owltalk 2000


20 April, 2000

At 03:30 this morning, while most were redeeming backstage passes to Dream World, I slowed my truck to a stop. I had already made the decision that, after 7 weeks and more than 900, 3-minute stops, this would be my last. Surveys were over. In 3-minutes, my vertebrae and senses would be released from the bondage that was 6 weeks of rigid attention. Here, above the Brule River, I would say good-bye to winter.


I left the truck in what would be my last snapshot of the spring. l stood motionless, shifting my energies towards perception, rather than emotion. I exhaled deeply and started my watch. Gentle wisps of a breeze, stirred by the perpetual current of the river, brushed against my cheeks. My ears felt, then heard the song of a male boreal owl. He sang to the east, beyond the tabletop of spruce; below me as the road rises along a contour of engineering convenience.  With his song, my springtime would come to an end.


By the time you read this, I will be in embroiled in a 1700-mile drive whose final mile can never come soon enough. I will throw loose change into baskets on the Illinois Tollway and pay an hour's worth of wages to automatons in New York and Massachusetts, and then slowly, the sun will settle on my left and I will be pointed towards the north, again. When my truck stops, I will revert to a diurnal schedule as a response and not a choice. My son will awaken at 07:00 and my wife will tell me, that after two months, it is my turn to attend to him. She is right and I will do so willingly.


I will think often about this portion of the earth over the next 9 months. I will wonder about the owls and the voles, and all of the tangible and intangible resources that contribute to a productive, or nonproductive spring. In the fall, I will sit in a lawn chair in my back yard in Maine and revel in the night, pulling saw-whets from a nearly-invisible array of mist nets, in an area I never thought I would call home. Life will become predictable, and I look forward to that.


When I came to Minnesota this spring, I paid for my journey with naiveté; a blank check written by the hand of optimism. Then, I believed that "all things would work out." I filled my gas tank 15 times and when I got here, filled my cupboards with carbohydrates. Then, I spoke with Rich and said, "yes, come on out," because I couldn't then, and never will, envision pettiness as the magic bullet that strikes down commitment and science. Yet, it nearly did.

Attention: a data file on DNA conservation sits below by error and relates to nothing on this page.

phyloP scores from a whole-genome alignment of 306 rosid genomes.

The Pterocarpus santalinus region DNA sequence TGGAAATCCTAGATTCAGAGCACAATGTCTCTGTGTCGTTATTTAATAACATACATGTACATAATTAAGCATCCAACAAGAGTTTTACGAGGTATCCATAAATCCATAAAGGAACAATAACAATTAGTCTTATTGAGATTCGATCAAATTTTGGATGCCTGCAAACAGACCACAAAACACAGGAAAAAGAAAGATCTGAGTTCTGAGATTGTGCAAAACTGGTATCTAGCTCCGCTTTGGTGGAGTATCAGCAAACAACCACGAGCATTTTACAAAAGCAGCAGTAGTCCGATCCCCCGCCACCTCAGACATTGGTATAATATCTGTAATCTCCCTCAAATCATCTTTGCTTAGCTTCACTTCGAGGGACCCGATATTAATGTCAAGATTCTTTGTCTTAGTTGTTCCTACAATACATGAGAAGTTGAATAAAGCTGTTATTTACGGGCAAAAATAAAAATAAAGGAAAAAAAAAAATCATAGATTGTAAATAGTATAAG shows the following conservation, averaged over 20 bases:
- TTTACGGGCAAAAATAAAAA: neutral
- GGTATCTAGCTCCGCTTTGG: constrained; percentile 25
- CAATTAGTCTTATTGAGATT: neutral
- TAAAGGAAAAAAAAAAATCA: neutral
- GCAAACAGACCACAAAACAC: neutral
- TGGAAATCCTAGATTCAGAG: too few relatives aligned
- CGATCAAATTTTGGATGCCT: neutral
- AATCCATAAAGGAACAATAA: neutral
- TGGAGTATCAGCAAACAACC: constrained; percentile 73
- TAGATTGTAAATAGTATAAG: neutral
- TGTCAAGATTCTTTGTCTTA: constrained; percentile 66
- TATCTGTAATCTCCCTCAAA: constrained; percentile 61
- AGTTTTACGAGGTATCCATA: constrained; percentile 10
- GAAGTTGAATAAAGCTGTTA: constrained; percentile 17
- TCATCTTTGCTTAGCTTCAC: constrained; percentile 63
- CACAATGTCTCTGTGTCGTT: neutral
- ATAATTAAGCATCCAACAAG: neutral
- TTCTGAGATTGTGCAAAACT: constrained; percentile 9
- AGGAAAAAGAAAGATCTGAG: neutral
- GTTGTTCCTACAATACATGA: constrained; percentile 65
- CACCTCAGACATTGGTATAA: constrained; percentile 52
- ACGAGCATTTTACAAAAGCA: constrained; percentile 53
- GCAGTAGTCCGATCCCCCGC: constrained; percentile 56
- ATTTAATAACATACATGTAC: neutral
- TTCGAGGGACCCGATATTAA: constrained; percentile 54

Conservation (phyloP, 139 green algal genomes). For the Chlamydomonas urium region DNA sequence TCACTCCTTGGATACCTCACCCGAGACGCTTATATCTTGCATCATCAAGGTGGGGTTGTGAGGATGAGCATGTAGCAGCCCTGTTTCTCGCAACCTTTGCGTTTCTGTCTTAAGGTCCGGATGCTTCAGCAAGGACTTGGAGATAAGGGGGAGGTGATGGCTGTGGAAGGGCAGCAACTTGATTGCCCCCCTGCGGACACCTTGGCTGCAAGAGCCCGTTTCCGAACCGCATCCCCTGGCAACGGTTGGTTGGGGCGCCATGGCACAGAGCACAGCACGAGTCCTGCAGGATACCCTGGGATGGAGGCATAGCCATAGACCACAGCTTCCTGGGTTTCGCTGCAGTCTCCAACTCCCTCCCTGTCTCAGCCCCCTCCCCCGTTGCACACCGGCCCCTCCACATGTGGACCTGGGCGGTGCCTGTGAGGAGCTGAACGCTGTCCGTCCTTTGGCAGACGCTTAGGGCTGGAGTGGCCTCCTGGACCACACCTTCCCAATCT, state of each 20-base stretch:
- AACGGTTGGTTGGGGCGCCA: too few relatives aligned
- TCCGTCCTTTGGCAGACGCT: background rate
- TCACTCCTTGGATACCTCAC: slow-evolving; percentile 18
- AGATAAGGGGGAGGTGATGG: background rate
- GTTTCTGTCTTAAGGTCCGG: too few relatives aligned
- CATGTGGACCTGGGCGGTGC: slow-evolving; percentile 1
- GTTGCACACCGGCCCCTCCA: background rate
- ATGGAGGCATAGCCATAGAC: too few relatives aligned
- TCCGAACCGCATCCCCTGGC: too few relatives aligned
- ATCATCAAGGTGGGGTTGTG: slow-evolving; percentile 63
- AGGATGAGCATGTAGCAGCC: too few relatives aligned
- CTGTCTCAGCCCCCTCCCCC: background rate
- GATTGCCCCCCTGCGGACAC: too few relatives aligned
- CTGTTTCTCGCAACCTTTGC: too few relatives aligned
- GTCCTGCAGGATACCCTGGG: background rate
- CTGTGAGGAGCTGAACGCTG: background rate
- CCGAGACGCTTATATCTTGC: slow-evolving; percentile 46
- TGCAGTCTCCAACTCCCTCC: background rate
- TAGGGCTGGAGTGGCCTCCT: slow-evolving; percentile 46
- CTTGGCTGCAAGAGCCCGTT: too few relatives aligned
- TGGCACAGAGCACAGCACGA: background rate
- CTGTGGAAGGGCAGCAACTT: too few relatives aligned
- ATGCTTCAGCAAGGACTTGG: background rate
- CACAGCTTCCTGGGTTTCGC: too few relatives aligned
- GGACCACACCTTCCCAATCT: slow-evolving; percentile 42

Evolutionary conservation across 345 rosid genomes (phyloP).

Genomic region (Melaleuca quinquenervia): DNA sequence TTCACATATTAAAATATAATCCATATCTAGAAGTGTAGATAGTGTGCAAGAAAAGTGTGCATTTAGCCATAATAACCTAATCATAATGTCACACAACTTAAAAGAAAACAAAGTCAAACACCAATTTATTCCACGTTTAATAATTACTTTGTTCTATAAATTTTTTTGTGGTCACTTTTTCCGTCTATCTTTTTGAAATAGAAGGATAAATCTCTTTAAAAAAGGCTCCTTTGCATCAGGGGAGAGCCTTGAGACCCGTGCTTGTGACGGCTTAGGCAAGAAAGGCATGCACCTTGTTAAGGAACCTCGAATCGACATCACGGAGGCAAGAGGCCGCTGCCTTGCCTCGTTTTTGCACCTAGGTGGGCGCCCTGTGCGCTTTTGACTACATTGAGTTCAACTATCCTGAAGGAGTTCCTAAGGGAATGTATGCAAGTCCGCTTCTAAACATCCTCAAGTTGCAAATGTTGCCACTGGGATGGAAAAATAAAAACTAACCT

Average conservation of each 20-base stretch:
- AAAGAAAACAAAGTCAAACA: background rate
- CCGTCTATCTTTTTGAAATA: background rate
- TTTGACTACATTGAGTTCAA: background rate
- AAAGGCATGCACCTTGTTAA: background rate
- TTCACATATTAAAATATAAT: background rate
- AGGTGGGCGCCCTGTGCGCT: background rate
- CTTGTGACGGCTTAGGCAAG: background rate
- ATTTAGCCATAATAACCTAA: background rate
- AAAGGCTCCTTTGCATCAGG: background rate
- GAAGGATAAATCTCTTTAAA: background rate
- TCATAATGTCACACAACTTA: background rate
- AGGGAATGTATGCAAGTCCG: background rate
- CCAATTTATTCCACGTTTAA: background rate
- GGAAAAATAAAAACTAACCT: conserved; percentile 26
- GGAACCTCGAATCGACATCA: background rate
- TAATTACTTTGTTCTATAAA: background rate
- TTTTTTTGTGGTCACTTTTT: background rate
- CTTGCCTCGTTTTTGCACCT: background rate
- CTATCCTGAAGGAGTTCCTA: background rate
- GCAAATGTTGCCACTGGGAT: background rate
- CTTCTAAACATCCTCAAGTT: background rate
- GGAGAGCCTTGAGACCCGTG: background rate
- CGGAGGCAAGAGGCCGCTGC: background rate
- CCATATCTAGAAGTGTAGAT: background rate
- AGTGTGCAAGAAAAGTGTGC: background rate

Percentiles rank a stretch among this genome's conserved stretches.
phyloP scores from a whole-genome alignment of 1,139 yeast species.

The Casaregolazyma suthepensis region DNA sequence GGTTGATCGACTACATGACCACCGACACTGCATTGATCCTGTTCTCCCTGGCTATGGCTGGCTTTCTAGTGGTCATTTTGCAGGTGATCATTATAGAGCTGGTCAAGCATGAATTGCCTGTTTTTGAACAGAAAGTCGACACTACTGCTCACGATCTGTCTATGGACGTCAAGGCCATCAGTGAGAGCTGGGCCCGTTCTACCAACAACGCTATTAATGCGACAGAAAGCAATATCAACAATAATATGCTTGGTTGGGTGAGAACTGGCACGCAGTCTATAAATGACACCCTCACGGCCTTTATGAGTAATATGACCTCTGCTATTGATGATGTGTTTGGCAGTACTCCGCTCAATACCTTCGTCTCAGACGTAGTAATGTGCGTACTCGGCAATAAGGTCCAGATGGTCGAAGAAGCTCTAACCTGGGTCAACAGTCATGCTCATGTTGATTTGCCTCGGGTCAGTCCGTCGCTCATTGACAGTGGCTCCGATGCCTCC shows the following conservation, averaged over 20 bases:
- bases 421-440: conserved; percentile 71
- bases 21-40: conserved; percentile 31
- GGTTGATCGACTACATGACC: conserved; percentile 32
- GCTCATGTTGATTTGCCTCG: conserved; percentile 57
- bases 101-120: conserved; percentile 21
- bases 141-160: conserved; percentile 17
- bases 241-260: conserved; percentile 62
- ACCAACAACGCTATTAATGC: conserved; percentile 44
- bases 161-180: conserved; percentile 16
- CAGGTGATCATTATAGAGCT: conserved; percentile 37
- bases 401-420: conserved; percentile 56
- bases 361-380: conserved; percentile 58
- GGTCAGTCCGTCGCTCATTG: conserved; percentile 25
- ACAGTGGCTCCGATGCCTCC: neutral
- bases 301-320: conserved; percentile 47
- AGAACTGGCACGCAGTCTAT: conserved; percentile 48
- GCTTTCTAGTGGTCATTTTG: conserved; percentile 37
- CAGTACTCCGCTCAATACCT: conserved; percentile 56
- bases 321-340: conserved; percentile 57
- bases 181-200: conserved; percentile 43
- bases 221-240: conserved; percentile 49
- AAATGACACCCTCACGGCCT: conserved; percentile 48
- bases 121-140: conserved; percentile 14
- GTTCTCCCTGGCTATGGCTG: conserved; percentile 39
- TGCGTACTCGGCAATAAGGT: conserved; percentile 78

As my field season comes to an end, I am extremely grateful to the U.S. Forest Service, Superior National Forest, for their help this year. Differ with some of their directions if you will, but they are the only agency in Minnesota with dirt beneath their fingernails. Thank you Wayne Russ, Ed Lindquist, and Jackie Andrew. Rich Jordan was an asset. He was curious and dedicated, and heard all that I did when we were together, and more when we were apart. Not many people in Maine can say they saw a pack of wolves and a great gray owl within 10 minutes of one another. I will hire him in an instant and will recommend him to anyone.


After 14 years, each morning I make the deliberate drive on gravel roads towards sleep, I wish the faint, then discernible light above the eastern horizon would stop. I want to watch one more silent flight of the great gray, and one more timid approach to the cavity by a female saw-whet. I want to listen to the last breathless song of the male boreal owl. Daylight interferes with that. It renders the night inconsequential.


While you sleep, life is vibrant. I have shared that this spring. Nighttime in northern Minnesota is a tactile experience. My index finger has rested lightly atop the wrist of the boreal forest, and I have felt its pulse. I am a lucky man.


Copyright © W.H. Lane